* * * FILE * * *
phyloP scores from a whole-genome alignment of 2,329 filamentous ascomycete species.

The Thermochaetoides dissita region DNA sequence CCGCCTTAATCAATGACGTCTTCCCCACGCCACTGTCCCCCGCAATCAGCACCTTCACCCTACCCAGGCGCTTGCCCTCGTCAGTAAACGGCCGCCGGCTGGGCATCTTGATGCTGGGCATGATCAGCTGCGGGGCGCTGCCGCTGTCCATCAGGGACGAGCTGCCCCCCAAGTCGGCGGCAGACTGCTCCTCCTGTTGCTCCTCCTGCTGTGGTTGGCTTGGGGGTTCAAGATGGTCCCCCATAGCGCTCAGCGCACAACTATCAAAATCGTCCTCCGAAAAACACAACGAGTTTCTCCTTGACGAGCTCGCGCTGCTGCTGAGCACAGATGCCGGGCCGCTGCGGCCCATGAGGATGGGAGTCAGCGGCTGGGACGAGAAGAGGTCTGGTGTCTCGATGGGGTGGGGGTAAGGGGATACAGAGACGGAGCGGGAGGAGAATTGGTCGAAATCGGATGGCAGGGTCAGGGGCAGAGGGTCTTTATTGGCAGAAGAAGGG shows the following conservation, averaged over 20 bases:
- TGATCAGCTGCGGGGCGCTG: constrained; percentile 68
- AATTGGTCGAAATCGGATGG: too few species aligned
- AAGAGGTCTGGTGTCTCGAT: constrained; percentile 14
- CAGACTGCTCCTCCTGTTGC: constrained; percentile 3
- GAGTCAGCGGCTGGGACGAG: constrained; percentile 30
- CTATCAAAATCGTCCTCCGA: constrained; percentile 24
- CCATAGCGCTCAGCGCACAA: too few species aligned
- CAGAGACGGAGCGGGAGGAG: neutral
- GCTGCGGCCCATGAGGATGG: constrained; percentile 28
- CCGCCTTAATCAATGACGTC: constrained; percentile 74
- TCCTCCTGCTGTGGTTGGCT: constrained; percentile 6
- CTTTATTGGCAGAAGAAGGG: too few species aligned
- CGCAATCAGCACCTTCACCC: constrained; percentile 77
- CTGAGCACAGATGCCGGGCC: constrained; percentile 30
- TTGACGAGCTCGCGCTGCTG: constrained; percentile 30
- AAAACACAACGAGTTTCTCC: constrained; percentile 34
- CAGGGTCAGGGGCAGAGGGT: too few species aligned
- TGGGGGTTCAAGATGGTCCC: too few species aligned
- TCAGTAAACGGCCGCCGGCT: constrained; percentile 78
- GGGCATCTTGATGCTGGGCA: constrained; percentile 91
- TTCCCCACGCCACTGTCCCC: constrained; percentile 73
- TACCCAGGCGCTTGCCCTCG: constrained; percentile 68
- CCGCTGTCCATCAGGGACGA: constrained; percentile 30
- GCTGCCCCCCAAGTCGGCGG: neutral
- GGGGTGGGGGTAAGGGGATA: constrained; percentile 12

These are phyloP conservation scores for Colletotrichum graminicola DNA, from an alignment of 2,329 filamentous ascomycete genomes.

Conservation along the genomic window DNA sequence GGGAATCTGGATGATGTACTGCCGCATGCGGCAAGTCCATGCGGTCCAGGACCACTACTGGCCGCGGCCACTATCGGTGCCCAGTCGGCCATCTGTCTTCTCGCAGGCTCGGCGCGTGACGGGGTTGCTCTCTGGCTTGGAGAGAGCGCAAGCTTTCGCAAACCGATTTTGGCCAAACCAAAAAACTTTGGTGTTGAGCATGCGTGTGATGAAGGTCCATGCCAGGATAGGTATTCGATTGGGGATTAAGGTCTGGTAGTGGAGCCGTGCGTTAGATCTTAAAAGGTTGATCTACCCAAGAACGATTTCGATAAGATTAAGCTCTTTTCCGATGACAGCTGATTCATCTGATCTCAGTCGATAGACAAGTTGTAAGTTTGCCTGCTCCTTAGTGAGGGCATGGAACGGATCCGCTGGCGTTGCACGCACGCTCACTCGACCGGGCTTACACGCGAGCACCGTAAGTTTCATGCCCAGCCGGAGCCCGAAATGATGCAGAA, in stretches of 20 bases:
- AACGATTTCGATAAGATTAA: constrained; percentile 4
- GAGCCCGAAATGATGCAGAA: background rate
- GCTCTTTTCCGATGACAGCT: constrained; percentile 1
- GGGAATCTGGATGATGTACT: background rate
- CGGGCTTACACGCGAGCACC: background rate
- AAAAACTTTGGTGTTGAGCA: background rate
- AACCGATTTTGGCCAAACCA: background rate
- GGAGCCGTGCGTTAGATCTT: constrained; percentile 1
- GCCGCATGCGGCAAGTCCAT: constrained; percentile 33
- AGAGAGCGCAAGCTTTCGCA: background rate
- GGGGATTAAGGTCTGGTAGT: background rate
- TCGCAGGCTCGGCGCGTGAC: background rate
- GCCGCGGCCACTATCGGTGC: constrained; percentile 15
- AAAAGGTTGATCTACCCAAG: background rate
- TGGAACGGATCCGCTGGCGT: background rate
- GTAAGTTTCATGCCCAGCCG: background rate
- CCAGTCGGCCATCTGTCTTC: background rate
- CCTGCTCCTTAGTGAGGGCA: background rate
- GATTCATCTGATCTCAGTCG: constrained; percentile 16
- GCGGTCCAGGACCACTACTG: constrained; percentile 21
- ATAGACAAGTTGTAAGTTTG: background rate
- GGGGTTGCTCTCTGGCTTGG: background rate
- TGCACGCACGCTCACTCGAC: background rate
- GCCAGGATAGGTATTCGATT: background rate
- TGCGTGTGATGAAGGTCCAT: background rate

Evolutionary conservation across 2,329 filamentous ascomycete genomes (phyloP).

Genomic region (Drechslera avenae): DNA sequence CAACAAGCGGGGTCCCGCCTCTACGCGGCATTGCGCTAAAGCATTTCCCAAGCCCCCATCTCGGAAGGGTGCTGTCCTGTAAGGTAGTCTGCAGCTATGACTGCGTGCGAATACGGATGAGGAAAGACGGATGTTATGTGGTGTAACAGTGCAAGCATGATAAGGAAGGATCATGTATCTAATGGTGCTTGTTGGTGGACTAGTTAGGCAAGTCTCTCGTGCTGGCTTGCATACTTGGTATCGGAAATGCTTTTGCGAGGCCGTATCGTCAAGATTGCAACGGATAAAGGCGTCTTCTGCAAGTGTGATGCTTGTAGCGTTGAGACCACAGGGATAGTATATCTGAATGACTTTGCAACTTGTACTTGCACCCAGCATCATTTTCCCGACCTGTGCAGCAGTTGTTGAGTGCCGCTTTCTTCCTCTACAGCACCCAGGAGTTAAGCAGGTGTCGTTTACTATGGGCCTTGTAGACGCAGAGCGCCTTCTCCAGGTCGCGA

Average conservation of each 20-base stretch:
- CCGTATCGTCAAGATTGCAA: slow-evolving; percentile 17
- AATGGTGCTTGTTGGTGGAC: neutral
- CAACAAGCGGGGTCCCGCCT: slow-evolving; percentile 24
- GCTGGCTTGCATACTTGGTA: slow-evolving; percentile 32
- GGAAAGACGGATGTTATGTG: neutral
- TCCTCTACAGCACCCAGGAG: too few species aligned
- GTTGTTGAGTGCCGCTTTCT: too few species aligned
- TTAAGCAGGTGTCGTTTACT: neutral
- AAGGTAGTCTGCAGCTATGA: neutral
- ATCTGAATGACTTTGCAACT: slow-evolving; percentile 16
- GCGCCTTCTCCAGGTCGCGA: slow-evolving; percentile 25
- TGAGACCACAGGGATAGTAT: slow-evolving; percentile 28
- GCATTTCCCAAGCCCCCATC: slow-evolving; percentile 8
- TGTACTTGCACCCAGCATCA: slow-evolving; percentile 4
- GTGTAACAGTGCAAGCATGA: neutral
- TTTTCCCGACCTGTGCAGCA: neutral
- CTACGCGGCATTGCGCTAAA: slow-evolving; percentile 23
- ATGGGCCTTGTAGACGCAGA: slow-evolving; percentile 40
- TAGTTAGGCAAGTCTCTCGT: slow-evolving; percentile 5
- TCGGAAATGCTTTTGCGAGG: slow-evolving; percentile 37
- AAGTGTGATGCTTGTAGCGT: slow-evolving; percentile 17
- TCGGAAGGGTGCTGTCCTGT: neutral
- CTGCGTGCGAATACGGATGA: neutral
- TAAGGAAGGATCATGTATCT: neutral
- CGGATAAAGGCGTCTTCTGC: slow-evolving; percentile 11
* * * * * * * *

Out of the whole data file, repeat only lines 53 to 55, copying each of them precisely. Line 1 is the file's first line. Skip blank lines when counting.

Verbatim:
- GCCAGGATAGGTATTCGATT: background rate
- TGCGTGTGATGAAGGTCCAT: background rate

Evolutionary conservation across 2,329 filamentous ascomycete genomes (phyloP).